The Kurdles

Created by: Robert Goodin

Published by: Fantagraphics

ISBN: 1606998323 (Amazon)

Pages: 60

Genre: Childrens

Website

The Kurdles

Books for kids are a great idea. Comics for kids are probably even better. Highly debatable statements, ahoy. I will say this: while I was a voracious reader as a kid, quality comics were the best thing I could imagine. By fifth grade I was reading War of the Worlds, Dante’s Inferno, and The Odyssey (none of which were assigned reading), but my true love lay in memories of sitting on the floor in bookstores in second grade reading Tintin in Tibet and Carl Barks’ Uncle Scrooge. I never for one minute imagined that reading comics was some sort of gateway to reading better material. For one, I wasn’t naive. But for another, really I couldn’t imagine something better than the artful blend of text and illustration.11Note: it’s unlikely that I composed my thoughts about comics in quite that sense in fifth grade. Comics are as much perfect for kids as they are for adults. And today, there are so many choices. For every kid, there’s going to be at least one perfect comic out there.

Review of The Kurdles by Robert Goodin

And that variety is one of the things I love. You’ve got the buoyant, adventurous danger of Zita the Spacegirl. There’s the epic and comic longform story of Bone. The whimsy of Hildafolk. The heroing of Leave It to Chance. The excitement for exploration and scientific discovery of Primates. The precious, friendly warmth of Owly. The deaths, murders, and horrors of Tezuka’s Twin Knights. The fanciful investigation of Japanese history in Usagi Yojimbo. Again, something worthwhile for everybody.22The idea that there are great comics out there for every kind of reader is part of the raison d’etre for this site.

The things children’s comics creators will do with their characters are always especially interesting. Generally, there’s some sense that the builders of these fictional realms are emphasizing particular kinds of things because they either think readers will benefit from the focus or because they think readers will find some sort of resonance with the world and characters that appear. In my own children’s book, I feature an unflappable, joyful, immortal girl who knows no sense of danger and encounters terrible terrors (like volcanoes and tsunamis and tigers) as opportunities for play—because I want kids to feel wonder and the magic of living through someone who is blissfully unaware of the trials of real-world living. Robert Goodin, in The Kurdles, aims for something very different by proposing characters who are sometimes sarcastic, sometimes reactive, sometimes clever, sometimes grumpy, and sometimes chill and helpful. And because kids can probably relate to all of that,33 It’s a pretty fair description of my own children, if we throw in sometimes funny and sometimes sweeter than anything you’ve ever encountered. it works great.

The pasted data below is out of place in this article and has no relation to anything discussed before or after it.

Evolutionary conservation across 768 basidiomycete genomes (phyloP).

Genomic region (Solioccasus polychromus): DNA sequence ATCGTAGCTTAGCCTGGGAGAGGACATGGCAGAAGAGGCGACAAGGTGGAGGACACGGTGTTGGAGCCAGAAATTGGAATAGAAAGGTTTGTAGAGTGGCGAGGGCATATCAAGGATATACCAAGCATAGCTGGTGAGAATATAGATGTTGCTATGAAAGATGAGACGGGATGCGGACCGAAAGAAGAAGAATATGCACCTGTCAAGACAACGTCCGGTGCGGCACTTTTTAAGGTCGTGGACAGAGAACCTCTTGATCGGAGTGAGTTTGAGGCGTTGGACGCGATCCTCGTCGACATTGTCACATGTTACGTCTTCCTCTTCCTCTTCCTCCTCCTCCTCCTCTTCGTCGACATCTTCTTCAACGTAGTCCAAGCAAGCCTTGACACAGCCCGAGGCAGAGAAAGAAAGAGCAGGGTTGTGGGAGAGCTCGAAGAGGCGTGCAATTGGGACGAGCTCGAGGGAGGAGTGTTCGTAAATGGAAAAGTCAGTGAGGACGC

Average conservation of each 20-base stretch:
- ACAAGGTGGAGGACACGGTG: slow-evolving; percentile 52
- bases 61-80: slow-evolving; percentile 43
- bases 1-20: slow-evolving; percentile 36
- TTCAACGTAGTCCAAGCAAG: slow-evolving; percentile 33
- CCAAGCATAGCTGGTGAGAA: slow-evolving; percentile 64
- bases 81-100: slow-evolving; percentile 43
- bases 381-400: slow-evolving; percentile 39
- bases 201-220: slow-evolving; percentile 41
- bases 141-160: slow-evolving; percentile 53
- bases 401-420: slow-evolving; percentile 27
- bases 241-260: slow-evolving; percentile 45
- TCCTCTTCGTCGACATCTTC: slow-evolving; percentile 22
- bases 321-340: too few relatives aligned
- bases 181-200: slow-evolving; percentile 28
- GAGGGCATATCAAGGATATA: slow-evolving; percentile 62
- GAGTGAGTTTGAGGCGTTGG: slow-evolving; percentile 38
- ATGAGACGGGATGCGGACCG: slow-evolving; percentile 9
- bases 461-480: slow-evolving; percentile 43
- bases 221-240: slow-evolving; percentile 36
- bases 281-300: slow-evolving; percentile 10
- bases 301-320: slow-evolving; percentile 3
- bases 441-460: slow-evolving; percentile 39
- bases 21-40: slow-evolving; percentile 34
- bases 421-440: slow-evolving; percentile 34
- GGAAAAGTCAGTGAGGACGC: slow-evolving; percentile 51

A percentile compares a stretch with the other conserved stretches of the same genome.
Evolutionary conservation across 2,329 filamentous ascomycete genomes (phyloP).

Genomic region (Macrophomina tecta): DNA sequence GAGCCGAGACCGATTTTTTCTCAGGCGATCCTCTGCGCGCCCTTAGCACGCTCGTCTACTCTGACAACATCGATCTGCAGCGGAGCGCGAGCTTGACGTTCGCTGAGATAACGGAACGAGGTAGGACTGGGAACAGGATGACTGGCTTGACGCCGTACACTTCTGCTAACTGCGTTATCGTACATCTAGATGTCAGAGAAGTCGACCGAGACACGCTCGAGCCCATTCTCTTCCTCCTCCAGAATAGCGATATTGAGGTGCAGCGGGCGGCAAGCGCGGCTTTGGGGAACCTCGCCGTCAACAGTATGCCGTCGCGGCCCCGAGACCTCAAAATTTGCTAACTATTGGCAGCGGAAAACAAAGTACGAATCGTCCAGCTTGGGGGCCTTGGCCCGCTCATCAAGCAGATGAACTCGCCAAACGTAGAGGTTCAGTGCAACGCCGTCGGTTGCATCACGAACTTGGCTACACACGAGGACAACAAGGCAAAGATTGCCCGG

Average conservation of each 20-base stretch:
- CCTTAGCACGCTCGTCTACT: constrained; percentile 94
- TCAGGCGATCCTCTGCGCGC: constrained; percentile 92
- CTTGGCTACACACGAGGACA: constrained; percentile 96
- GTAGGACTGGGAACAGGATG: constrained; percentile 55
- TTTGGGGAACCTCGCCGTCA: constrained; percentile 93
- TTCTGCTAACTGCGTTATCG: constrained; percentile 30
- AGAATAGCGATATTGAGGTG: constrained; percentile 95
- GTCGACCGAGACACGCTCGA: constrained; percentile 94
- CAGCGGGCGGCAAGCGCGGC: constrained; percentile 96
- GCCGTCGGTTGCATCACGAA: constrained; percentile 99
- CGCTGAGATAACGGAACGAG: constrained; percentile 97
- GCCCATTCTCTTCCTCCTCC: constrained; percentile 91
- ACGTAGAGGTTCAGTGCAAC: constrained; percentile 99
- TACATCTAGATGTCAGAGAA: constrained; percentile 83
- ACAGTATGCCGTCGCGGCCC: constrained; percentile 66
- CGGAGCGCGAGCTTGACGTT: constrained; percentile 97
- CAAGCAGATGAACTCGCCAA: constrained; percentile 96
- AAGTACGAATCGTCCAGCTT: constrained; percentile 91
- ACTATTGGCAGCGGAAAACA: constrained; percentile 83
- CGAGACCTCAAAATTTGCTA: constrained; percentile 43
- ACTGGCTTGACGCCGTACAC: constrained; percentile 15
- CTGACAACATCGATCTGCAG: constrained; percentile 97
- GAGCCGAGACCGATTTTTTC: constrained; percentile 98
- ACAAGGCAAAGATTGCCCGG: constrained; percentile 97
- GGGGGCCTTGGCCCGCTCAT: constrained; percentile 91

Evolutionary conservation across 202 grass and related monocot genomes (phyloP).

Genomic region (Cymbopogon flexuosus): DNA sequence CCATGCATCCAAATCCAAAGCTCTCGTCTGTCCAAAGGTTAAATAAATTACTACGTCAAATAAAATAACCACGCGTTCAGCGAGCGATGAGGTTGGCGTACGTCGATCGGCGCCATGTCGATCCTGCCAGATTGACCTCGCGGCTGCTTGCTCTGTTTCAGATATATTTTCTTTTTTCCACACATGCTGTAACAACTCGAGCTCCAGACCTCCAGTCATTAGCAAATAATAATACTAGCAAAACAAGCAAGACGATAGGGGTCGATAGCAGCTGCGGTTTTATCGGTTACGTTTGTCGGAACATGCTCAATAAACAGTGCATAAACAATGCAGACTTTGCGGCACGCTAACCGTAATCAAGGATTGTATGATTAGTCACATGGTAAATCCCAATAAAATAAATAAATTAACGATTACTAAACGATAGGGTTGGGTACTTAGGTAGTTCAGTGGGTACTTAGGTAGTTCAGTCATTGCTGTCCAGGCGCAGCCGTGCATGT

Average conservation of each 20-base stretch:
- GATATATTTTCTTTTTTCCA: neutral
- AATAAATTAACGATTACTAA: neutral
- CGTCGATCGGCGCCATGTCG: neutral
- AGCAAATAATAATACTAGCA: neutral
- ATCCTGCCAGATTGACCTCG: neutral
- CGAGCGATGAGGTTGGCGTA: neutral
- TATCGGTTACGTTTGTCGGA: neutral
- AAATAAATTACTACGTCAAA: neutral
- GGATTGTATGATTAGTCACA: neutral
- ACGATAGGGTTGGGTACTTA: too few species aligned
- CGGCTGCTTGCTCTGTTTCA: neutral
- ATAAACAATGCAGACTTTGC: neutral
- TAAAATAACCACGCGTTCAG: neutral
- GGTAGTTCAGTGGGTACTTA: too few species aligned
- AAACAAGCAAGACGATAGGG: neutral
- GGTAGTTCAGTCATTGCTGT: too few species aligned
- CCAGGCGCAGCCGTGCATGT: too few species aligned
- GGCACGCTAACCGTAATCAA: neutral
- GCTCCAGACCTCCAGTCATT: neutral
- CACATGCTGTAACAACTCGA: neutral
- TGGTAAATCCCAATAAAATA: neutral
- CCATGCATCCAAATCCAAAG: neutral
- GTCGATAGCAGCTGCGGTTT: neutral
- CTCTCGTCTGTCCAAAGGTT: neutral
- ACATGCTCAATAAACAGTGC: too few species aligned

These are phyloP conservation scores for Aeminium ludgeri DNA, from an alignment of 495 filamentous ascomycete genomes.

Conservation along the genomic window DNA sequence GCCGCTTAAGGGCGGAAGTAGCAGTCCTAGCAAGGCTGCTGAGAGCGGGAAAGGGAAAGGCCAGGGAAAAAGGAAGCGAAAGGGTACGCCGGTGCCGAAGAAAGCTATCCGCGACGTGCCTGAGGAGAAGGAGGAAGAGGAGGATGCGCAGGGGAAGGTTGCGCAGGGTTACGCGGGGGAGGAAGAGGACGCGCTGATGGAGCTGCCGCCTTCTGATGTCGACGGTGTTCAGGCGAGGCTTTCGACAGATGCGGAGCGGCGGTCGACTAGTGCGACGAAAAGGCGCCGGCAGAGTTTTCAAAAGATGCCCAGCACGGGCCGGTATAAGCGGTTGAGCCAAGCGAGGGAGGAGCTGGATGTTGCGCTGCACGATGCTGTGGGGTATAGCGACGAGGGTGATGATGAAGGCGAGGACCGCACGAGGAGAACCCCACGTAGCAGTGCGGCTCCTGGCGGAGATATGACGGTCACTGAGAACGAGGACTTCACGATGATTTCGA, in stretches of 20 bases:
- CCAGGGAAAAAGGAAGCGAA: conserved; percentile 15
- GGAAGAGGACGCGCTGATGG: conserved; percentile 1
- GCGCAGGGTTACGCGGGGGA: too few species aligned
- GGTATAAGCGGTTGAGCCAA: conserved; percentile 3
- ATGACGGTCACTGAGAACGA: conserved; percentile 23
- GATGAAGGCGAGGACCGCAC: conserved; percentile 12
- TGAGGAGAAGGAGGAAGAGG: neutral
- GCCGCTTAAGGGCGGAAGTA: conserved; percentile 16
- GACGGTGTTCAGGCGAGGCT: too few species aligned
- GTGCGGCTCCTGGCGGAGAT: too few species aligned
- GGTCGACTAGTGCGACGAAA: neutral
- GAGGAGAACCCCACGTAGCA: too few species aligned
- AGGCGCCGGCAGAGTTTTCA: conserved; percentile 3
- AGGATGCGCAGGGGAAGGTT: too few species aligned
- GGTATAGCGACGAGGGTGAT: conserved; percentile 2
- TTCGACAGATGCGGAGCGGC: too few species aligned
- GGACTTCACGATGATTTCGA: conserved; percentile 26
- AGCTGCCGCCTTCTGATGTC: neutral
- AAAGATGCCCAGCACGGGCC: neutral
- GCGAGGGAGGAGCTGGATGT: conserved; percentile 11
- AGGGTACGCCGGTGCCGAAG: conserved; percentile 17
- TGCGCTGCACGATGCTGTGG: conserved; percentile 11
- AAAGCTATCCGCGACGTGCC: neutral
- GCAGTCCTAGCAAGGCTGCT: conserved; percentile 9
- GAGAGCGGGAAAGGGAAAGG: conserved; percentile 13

Review of The Kurdles by Robert GoodinStone cold

Sally is a bear, a stuffed children’s toy. Abandoned on the roadside on a muddy, rainy night. She’s got a right to a cynical view on life. She fends off predators with a stick and nearly bashes a dog in the head with a stone before discovering he’s friendly. She regrets it but is more defensive than effusive in her apology. She’s almost even self-justifying. I loved that—it struck me as believable, even if not laudable. But who looks to literature for laudability? She then wavers between helpful, sarcastic, afraid, philosophical, and compassionate. I at all times felt a kind of verisimilitude in these characters. Even though Sally’s a teddy bear and Hank is a unicorn with stubble and Phineas is a scarecrow (probably) and Pentapus is… something else. These were characters I could believe in because I’ve met them.

Review of The Kurdles by Robert GoodinThe remorse here is palpable

Goodin’s illustrations are pretty and his colour choices are great. I don’t know if he paints digitally or with traditional watercolours, but in either case he gets mood and time of day right. Check out this full-pager of some night doings:

Review of The Kurdles by Robert Goodin

There’s this hazy, low-saturation vibe that extends throughout. I’m always a bit envious of artists who can pull that off and make it look good (my own work is all about bright bright colours because that’s where I’m comfortable). Goodin also performs these subtle colour changes (such as with Pentapus) that at first look like mistakes until you realize they’re intentional—and that was a pretty exciting moment for me.

Review of The Kurdles by Robert Goodin

The writing’s nice. A bit deadpan. It’s got that dry sense that will be funny to some but doesn’t destroy the flow for those who aren’t in on the joke. The kind of stuff that astute kids will pick up on and enjoy and the kind that will amuse parents whose kids still want them reading aloud. I don’t know whether your kid will love The Kurdles or not. (That gets back to there being the perfect comic for every kid and every kid being their own thing.) But it’s a good book and I recommend checking it out. It’s pegged at ages 6–9, but my 3- and 6-year-olds were amused by it.

 

Good Ok Bad features reviews of comics, graphic novels, manga, et cetera using a rare and auspicious three-star rating system. Point systems are notoriously fiddly, so here it's been pared down to three simple possibilities:

3 Stars = Good
2 Stars = Ok
1 Star = Bad

I am Seth T. Hahne and these are my reviews.

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